Those Great Self Storage Loans

Published in PA Banker Magazine, September/October 2008 – by John Barry & Bob Francis

What’s happening in this $20 billion industry and the debt that drives it.

An old banker joke I’ve heard many times is the refrain of a banker saying, “I never made a bad loan although sometimes they turned out that way.” This quote could one day apply to The Self Storage Industry which is undergoing its own metamorphosis. This change is more dramatic in some markets than others, but clearly a defining shift from “what has been” to “what will be”.

As each geographic market for self storage matures or becomes saturated, there will be some unfortunate owners faced with difficult operating problems and they may be joined by their bankers. In some cases the sites should not have been developed in the first place but in others, the vast majority of them can benefit from the management of an experienced operator.

For nearly two decades and not without some very real success stories, the self storage business model has been predicated upon a fairly rapid fill rate and an attitude of “build it and they will come”. Developments have generally done well, and properties still in their fill up stages have sold, based on economic modeling more closely tied to pro forma statements and incomes than to actual earnings histories.

Simultaneously, the industry’s ability to support itself as a stable investment platform became increasingly popular. Wall Street began to embrace the concept and suddenly everyone seemed to be interested in the product. Investment firms dedicated substantial resources to build or buy self storage facilities. And, with an ample group of qualified buyers, publicly traded firms divested properties that were inconvenient for their management systems, or that were located in markets that they deemed tertiary while Europe, Australia and Asia became the new frontiers of opportunity.

With a scenario like this, it is hard to believe that anything could be wrong, but the harsh reality is that real estate cycles systematically correct the playing field over time.

Now the industry is beginning to feel the effects of maturity.  Many major markets have essentially reached their current levels of saturation, and the more rural and secondary markets are coming of age. These changes are the cause and effect of any real estate cycling but we feel the remedies to lenders are particularly specialized.

Within just the past few months, we have seen values declining, portfolio deals being withdrawn from the market, and increasing skepticism on the part of investors.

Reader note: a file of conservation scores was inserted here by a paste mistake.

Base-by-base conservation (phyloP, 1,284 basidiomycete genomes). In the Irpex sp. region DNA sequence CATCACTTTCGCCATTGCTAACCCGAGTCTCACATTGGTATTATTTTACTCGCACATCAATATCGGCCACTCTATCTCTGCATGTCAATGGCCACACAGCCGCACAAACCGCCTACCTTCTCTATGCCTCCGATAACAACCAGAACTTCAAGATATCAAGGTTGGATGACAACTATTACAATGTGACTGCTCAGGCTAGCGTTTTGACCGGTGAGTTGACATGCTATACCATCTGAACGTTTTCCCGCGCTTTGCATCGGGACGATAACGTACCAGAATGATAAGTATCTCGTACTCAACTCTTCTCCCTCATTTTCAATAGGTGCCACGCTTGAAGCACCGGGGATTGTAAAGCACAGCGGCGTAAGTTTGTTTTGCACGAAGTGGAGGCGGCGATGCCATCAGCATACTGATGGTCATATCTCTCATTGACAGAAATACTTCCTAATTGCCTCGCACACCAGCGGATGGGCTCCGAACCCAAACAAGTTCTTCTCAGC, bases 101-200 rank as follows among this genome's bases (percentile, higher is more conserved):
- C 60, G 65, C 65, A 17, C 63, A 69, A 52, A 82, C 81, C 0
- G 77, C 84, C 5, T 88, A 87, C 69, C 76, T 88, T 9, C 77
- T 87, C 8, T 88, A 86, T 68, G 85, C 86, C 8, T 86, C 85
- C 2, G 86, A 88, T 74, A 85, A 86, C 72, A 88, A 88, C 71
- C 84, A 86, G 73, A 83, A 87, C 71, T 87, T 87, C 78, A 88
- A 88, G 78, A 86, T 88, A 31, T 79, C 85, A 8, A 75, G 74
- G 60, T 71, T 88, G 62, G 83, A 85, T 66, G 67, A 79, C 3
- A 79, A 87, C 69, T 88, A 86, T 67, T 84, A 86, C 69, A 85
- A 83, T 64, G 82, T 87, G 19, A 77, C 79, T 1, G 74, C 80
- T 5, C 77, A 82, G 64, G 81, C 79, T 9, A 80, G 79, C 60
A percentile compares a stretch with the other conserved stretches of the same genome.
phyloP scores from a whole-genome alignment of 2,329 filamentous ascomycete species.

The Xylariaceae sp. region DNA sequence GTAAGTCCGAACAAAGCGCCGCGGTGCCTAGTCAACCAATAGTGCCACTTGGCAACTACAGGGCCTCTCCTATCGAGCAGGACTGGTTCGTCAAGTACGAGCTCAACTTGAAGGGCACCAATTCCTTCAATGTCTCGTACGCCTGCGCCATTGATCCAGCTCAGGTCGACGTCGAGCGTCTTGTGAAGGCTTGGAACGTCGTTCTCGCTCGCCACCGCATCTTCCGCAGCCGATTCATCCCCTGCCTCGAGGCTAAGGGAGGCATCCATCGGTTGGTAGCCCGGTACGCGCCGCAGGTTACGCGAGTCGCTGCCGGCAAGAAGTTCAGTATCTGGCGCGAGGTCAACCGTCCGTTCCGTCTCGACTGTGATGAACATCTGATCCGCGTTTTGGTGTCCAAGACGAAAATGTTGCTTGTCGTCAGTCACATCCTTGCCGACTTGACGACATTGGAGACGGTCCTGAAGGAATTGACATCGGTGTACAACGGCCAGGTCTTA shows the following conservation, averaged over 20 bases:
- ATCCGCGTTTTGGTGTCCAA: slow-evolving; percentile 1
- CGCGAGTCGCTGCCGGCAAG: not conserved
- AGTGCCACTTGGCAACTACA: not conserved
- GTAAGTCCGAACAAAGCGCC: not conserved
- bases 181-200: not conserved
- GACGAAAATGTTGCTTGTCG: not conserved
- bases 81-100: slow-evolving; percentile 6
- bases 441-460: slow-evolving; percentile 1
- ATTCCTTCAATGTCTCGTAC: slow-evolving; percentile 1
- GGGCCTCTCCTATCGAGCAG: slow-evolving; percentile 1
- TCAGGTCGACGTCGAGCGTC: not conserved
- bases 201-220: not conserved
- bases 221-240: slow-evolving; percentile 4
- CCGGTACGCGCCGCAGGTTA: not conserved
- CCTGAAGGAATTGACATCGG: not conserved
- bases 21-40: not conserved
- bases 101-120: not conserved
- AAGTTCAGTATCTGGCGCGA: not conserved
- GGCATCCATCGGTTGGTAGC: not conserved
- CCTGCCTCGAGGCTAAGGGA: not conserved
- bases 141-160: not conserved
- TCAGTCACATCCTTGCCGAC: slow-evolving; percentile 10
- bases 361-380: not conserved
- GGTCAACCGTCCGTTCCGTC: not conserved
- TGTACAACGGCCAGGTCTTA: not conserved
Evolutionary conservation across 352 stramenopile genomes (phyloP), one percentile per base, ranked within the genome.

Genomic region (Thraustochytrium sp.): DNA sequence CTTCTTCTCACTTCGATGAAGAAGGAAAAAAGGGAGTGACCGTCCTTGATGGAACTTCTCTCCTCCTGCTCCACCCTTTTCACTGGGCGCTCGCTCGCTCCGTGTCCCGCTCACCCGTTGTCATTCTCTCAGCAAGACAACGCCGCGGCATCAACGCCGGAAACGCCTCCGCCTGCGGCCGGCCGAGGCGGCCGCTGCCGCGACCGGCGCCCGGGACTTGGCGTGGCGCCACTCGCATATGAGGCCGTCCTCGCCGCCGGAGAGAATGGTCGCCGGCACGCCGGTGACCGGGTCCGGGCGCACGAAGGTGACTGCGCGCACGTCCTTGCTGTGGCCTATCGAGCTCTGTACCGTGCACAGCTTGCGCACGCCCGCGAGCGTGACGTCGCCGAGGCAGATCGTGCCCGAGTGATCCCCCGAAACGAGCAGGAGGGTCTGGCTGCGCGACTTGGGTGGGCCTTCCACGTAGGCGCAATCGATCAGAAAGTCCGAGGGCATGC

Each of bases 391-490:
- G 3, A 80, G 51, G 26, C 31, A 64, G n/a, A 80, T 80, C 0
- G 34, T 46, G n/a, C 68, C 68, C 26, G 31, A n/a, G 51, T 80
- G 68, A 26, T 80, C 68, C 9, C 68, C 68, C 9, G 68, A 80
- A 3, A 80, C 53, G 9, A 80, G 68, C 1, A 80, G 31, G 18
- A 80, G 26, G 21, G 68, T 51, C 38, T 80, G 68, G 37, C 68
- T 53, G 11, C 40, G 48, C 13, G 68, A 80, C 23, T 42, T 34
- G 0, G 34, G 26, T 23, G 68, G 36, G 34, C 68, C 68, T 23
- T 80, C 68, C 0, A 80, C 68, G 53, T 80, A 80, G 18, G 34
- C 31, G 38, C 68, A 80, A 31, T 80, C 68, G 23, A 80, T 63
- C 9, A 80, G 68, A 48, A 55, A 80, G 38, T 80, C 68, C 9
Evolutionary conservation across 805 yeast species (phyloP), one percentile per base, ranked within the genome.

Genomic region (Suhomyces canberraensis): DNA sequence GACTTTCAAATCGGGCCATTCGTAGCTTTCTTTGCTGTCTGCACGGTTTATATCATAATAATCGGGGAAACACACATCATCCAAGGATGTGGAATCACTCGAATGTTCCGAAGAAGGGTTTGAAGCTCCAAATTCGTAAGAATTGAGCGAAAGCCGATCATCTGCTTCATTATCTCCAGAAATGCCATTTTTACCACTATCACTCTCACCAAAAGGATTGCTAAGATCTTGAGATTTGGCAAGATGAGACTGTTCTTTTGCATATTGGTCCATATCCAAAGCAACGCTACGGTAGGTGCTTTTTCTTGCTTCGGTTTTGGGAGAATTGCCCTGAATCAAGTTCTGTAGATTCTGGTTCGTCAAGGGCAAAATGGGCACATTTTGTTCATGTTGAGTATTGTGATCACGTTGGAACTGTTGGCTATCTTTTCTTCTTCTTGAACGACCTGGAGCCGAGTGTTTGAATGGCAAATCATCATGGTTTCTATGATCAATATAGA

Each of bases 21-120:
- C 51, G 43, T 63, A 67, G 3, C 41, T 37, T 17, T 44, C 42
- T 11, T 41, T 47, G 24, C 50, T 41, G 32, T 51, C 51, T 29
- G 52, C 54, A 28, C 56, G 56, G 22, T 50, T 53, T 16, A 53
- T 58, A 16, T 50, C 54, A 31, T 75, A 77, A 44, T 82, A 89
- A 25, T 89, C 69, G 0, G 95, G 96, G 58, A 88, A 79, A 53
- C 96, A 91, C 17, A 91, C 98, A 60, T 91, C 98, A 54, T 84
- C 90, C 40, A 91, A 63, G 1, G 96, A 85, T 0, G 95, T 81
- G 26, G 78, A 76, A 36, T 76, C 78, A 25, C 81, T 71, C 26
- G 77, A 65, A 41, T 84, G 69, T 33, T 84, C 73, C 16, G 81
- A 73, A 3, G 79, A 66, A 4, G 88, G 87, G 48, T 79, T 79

Deals that are closing are being modeled on the property’s actual history and sites with long-term stability are being looked on more favorably than the expansion and fill up portfolios of just a year ago. At this point, it is important to note that new construction and fill-up properties are selling and many are doing well but the deals that are and will continue to be successful are based on solid principles of real estate with regard to their location, concept and management.

Defining the problem

Weaker market conditions in many areas have slowed both occupancies and the ability to raise rents, leaving many properties without a plan. While not too damaging to fully stabilized properties sites in their fill-up periods are particularly vulnerable. Often, using an outside consultant can provide the additional management expertise to:

  • Identify the problem areas.
  • Effectively communicate the realities of the situation.
  • Create a workable and attainable plan for corrective action.
  • Implement and manage the plan through its fruition.
  • And, when necessary move the asset through sale or final disposition.

If these bullet points sound similar to a site feasibility study, it is not without good reason. Given the usually long lead time between concept and delivery of storage facilities, the core ingredients of a feasibility study often change so that when obstacles do arise, a “re-thinking” of the salient key areas is always well advised.

What to do now?

Avoid surprises! Anyone can manage a business in good times but not every one can during difficult times. Bankers should be sure that they are truly maintaining a relationship with their client, the self storage owner. Have you reviewed the financial statements of the company recently and met with the owner? Have you obtained tax returns each and every year or have you let them slip by? Know what is really going on because while they may be making their mortgage payments right now, things can change quickly next month and you do not want to be surprised with bad news.

Visit the owner and make sure the property you have a first lien upon is being properly maintained. Is there deferred maintenance or other property issues? Drive the market area for the business. Have new competitors emerged in better locations and with nicer facilities since the loan was made? What does this mean for the future?

Experienced self storage consultants, management companies and brokers who specialize solely in self storage know and understand this niche market better than generalists. In many cases, you can find all these operators under one roof and they can be a tremendous resource to help get your self storage property back on track and in the black. Markets change and this one has. Don’t find out the hard way.

Bob Francis has specialized in the operation and management of self storage facilities for over 20 years throughout the US and Canada. He is currently the Chairman of the National Self Storage Association in Washington, DC. For more information email Bob at

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